• Any legislation authorizes municipalities to implement a local excise tax of up to 5% on any or all of the four proposed licenses;
  • Licensees should be required, as a condition of the license, to enter into a host benefit agreement with the municipality. The framework for this would be similar to the model used in Massachusetts;
  • There should be a mechanism in place to verify that the revenues collected as a result of a local excise tax are being returned appropriately to the host municipality;
  • Licensees should also be subject to any local license or mercantile fees, as would be the case with any other business.
  • Of revenues collected by the state, we further suggest the following:
    • Portions of this funding be dedicated for specific purposes to assist local law and health enforcement and public safety, including funding for Drug Recognition Experts (DREs); and,
    • The development of a statewide DUI protocol.

Comments:  As noted above,   the Legislative sponsors, according to press reports, agree with a 2% local option tax.    A municipality which chooses to opt-in should be assured that revenues will offset the costs of enforcement. Otherwise, other taxpayers in the community will subsidize the industry.      Based on our discussions with Mayors and with our fellow Leagues in states that have legalized marijuana, we believe that 2% is insufficient to offset costs and is an incentive for municipalities to opt-out.

We urge you to contact your Legislators and ask that if they support legalization, to also support an up-to 5% local option tax.

Local Enforcement of Land Use, Zoning and Planning, and Health

We appreciate that municipalities will have the ability to opt-out.     We asked that bill language be clear in stating that all local zoning controls remain in place as well so that a level playing field is maintained amongst all businesses in the community, including:

  • That bill language also be clear that “right to farm” does not apply to any of the four proposed licenses;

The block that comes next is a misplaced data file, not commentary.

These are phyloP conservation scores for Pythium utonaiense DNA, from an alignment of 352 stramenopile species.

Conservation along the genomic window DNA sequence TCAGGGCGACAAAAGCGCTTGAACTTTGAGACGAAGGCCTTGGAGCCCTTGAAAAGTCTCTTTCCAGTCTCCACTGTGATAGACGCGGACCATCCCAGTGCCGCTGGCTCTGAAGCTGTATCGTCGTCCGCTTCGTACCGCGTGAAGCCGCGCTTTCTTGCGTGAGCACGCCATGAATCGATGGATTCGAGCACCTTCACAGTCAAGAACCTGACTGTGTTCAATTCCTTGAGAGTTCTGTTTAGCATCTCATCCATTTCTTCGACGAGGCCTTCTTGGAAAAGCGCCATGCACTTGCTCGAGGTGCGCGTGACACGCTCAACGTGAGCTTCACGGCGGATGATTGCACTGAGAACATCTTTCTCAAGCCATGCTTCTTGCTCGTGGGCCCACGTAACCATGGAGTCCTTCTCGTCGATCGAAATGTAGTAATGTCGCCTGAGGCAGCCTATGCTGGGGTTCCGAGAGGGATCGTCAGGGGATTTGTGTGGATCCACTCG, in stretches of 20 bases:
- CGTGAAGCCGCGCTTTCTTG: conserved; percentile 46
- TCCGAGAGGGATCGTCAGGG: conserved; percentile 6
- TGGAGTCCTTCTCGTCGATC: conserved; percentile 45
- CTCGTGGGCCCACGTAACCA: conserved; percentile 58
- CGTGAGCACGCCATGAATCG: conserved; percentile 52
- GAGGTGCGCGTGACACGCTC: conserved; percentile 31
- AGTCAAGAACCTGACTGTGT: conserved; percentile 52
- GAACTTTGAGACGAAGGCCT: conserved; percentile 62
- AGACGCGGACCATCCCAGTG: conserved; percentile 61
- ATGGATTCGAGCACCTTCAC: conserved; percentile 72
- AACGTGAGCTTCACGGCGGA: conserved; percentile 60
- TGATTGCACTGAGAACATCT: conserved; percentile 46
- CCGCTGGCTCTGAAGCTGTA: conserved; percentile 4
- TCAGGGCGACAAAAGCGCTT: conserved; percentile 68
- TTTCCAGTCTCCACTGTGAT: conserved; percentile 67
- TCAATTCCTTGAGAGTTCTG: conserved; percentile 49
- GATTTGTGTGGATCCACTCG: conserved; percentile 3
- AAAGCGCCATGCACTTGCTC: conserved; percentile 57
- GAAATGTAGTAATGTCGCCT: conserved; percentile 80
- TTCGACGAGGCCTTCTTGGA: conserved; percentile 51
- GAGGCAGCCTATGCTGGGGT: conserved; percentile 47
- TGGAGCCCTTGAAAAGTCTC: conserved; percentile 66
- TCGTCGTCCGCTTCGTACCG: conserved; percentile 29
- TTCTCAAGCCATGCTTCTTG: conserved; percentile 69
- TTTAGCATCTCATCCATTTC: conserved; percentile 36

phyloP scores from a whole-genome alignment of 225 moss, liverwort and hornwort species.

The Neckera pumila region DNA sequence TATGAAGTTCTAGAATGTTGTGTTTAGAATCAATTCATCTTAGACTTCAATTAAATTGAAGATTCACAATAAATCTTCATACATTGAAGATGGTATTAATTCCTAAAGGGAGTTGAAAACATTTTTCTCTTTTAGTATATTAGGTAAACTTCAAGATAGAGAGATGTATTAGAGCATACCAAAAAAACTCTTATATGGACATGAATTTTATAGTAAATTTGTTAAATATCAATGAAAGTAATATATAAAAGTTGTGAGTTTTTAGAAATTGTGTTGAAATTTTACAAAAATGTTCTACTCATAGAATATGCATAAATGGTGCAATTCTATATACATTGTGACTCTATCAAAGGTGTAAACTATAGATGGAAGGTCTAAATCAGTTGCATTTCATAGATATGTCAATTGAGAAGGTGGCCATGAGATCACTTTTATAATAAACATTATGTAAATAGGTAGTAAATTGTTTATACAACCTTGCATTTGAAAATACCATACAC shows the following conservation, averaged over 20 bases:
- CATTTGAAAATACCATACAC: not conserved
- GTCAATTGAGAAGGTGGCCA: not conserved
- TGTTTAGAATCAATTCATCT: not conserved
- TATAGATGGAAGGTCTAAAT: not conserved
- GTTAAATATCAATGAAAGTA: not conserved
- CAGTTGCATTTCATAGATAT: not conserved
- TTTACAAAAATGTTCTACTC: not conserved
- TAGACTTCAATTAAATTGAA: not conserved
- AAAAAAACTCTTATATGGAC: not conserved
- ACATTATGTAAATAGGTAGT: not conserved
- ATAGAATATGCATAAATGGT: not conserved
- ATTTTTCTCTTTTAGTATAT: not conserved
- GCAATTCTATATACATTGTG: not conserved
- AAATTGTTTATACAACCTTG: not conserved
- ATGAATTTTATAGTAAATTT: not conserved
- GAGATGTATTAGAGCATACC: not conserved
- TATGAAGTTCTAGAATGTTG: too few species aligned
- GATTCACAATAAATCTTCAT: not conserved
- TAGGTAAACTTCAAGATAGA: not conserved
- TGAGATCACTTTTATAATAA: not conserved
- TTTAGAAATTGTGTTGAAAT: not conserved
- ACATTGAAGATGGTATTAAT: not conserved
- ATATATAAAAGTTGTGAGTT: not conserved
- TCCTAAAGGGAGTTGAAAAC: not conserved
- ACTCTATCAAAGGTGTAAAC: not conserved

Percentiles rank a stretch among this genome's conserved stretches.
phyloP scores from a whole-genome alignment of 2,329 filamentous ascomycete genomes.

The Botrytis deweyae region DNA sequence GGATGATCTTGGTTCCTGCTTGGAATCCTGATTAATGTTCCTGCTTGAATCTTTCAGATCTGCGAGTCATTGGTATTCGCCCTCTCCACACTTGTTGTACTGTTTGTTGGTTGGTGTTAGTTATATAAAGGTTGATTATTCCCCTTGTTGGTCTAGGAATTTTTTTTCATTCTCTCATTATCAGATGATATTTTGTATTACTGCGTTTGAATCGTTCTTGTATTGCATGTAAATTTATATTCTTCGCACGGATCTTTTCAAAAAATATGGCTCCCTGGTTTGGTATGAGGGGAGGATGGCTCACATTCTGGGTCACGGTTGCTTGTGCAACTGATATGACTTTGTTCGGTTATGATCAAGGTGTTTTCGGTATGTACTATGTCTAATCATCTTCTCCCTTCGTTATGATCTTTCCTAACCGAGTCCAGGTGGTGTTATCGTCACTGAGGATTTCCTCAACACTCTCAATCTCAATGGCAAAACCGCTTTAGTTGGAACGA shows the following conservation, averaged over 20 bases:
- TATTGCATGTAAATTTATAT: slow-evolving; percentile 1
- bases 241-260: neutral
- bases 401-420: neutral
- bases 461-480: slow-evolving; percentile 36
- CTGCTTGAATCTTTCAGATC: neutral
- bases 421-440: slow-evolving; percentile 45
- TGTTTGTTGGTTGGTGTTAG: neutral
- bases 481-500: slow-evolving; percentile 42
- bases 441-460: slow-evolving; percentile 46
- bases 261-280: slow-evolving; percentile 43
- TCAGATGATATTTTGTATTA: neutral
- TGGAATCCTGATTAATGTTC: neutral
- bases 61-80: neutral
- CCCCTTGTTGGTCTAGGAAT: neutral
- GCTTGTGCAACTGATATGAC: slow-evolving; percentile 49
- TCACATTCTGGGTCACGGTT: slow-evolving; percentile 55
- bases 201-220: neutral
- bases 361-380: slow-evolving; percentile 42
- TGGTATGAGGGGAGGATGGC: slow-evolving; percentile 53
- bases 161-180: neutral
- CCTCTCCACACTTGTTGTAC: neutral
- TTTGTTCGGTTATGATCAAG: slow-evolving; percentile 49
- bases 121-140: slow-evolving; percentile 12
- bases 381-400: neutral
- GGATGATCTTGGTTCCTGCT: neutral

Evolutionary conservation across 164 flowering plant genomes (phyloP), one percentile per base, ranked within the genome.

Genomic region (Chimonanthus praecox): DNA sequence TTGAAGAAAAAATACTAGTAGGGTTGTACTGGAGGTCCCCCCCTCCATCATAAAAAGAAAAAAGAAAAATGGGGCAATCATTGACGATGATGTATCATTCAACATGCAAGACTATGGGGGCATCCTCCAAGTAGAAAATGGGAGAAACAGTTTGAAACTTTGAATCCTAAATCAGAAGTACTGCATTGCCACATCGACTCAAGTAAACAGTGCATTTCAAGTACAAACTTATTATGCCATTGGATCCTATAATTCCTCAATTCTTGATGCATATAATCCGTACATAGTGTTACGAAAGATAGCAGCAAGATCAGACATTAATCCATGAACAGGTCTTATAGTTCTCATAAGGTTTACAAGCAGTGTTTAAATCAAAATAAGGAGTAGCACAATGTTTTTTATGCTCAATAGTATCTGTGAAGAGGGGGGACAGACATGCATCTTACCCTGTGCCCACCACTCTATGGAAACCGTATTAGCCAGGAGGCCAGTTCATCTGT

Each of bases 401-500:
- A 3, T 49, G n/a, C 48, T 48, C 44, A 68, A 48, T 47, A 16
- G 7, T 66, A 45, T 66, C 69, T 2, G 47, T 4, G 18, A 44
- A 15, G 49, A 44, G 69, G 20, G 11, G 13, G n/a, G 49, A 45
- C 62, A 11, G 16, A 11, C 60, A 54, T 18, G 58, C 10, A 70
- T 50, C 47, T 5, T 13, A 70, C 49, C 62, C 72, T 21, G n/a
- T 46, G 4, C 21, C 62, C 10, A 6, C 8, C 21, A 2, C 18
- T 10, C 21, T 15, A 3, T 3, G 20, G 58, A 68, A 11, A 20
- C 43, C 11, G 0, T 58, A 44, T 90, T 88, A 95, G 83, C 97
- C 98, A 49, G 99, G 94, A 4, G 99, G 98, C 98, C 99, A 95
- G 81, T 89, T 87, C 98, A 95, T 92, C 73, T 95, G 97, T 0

• Clarification that cultivation is not permitted on farmland preserved with taxpayer dollars; and,
  • Clarify that retail license does not transfer for special events, such as a farmers market.

As with land use controls, we ask for language to assure that local health codes continue to govern.   Health officers should be afforded the same rights to inspect and begin appropriate disciplinary action for violations.

Comments:     The ability to opt-out is critical as it provides local votes their final say on legalization.   But the ability to opt-out alone is not sufficient to protect local enforcement of zoning.  While none of the current bills extend right-to-farm protections to the industry, specific language to clarify that point, is appropriate.   It should be made clear that local controls and enforcement prevail for this industry, just as it does with any other.

Conclusion

While there may not be a consensus opinion amongst municipalities on legalization, we recognize that legalization of recreational use is almost a certainty in the near future.    As a result, working with the NJUMA and NJCM, we have advanced a number of common-sense recommendations to keep taxpayers whole, protect local planning and retain the autonomy of local health officers.

Please take immediate action:  speak to your Legislators on this issue now and let them know how you feel.      There are issues apparent in any legislation that would legalize the recreational use of marijuana that would impact all municipalities regardless of whether you would opt-in or opt-out.  So no matter your position on the issue, please advise your Legislators of the concerns and recommendation covered in this correspondence.   In particular, it is critical to communicate that the suggested 2% option tax is insufficient and should be changed so that municipalities can choose to implement an up to 5% fee.

James Cassella, NJLM President              Colleen Mahr, NJLM First President                  Mayor, East Rutherford                             Mayor, Fanwood

James Perry, NJLM 2nd Vice President               Janice Kovach, NJLM 3rd Vice President Committeeman,  Hardwick                                    Mayor, Clinton Town

 Contact: Michael F. Cerra, Assistant Executive Director, mcerra@njslom.org or 609-695-3481 x120